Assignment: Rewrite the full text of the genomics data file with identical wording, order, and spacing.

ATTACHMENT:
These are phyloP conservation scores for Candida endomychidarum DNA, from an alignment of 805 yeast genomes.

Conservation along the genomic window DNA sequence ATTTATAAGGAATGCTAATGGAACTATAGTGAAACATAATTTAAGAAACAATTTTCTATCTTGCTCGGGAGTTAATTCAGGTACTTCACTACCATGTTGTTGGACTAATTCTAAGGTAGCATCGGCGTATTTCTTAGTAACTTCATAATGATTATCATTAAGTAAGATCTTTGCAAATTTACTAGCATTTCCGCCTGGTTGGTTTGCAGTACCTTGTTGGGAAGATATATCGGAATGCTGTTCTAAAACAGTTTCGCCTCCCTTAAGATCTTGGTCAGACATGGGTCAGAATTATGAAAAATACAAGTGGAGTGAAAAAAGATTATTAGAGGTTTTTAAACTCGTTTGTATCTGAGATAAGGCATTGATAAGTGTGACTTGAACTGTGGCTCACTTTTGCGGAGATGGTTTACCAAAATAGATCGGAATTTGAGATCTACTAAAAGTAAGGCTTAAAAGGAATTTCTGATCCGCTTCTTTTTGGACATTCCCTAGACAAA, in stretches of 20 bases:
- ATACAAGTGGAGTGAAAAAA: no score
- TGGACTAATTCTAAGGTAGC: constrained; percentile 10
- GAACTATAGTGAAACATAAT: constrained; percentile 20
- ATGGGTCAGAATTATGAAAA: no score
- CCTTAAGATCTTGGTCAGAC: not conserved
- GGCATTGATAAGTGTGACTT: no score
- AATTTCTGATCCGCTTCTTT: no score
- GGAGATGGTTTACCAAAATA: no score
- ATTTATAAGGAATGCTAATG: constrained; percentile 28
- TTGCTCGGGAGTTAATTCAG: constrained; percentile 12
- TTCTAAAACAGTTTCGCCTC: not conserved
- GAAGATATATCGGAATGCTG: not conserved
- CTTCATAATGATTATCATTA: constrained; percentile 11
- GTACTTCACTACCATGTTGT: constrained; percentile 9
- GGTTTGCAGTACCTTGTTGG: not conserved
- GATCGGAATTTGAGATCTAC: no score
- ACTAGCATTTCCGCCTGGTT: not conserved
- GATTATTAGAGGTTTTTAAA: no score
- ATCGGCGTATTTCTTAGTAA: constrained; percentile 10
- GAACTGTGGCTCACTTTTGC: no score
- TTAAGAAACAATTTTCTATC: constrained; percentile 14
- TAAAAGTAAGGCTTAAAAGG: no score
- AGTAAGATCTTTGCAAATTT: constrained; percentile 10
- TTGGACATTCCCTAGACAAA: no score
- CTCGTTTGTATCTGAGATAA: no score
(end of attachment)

These are phyloP conservation scores for Candida endomychidarum DNA, from an alignment of 805 yeast genomes.

Conservation along the genomic window DNA sequence ATTTATAAGGAATGCTAATGGAACTATAGTGAAACATAATTTAAGAAACAATTTTCTATCTTGCTCGGGAGTTAATTCAGGTACTTCACTACCATGTTGTTGGACTAATTCTAAGGTAGCATCGGCGTATTTCTTAGTAACTTCATAATGATTATCATTAAGTAAGATCTTTGCAAATTTACTAGCATTTCCGCCTGGTTGGTTTGCAGTACCTTGTTGGGAAGATATATCGGAATGCTGTTCTAAAACAGTTTCGCCTCCCTTAAGATCTTGGTCAGACATGGGTCAGAATTATGAAAAATACAAGTGGAGTGAAAAAAGATTATTAGAGGTTTTTAAACTCGTTTGTATCTGAGATAAGGCATTGATAAGTGTGACTTGAACTGTGGCTCACTTTTGCGGAGATGGTTTACCAAAATAGATCGGAATTTGAGATCTACTAAAAGTAAGGCTTAAAAGGAATTTCTGATCCGCTTCTTTTTGGACATTCCCTAGACAAA, in stretches of 20 bases:
- ATACAAGTGGAGTGAAAAAA: no score
- TGGACTAATTCTAAGGTAGC: constrained; percentile 10
- GAACTATAGTGAAACATAAT: constrained; percentile 20
- ATGGGTCAGAATTATGAAAA: no score
- CCTTAAGATCTTGGTCAGAC: not conserved
- GGCATTGATAAGTGTGACTT: no score
- AATTTCTGATCCGCTTCTTT: no score
- GGAGATGGTTTACCAAAATA: no score
- ATTTATAAGGAATGCTAATG: constrained; percentile 28
- TTGCTCGGGAGTTAATTCAG: constrained; percentile 12
- TTCTAAAACAGTTTCGCCTC: not conserved
- GAAGATATATCGGAATGCTG: not conserved
- CTTCATAATGATTATCATTA: constrained; percentile 11
- GTACTTCACTACCATGTTGT: constrained; percentile 9
- GGTTTGCAGTACCTTGTTGG: not conserved
- GATCGGAATTTGAGATCTAC: no score
- ACTAGCATTTCCGCCTGGTT: not conserved
- GATTATTAGAGGTTTTTAAA: no score
- ATCGGCGTATTTCTTAGTAA: constrained; percentile 10
- GAACTGTGGCTCACTTTTGC: no score
- TTAAGAAACAATTTTCTATC: constrained; percentile 14
- TAAAAGTAAGGCTTAAAAGG: no score
- AGTAAGATCTTTGCAAATTT: constrained; percentile 10
- TTGGACATTCCCTAGACAAA: no score
- CTCGTTTGTATCTGAGATAA: no score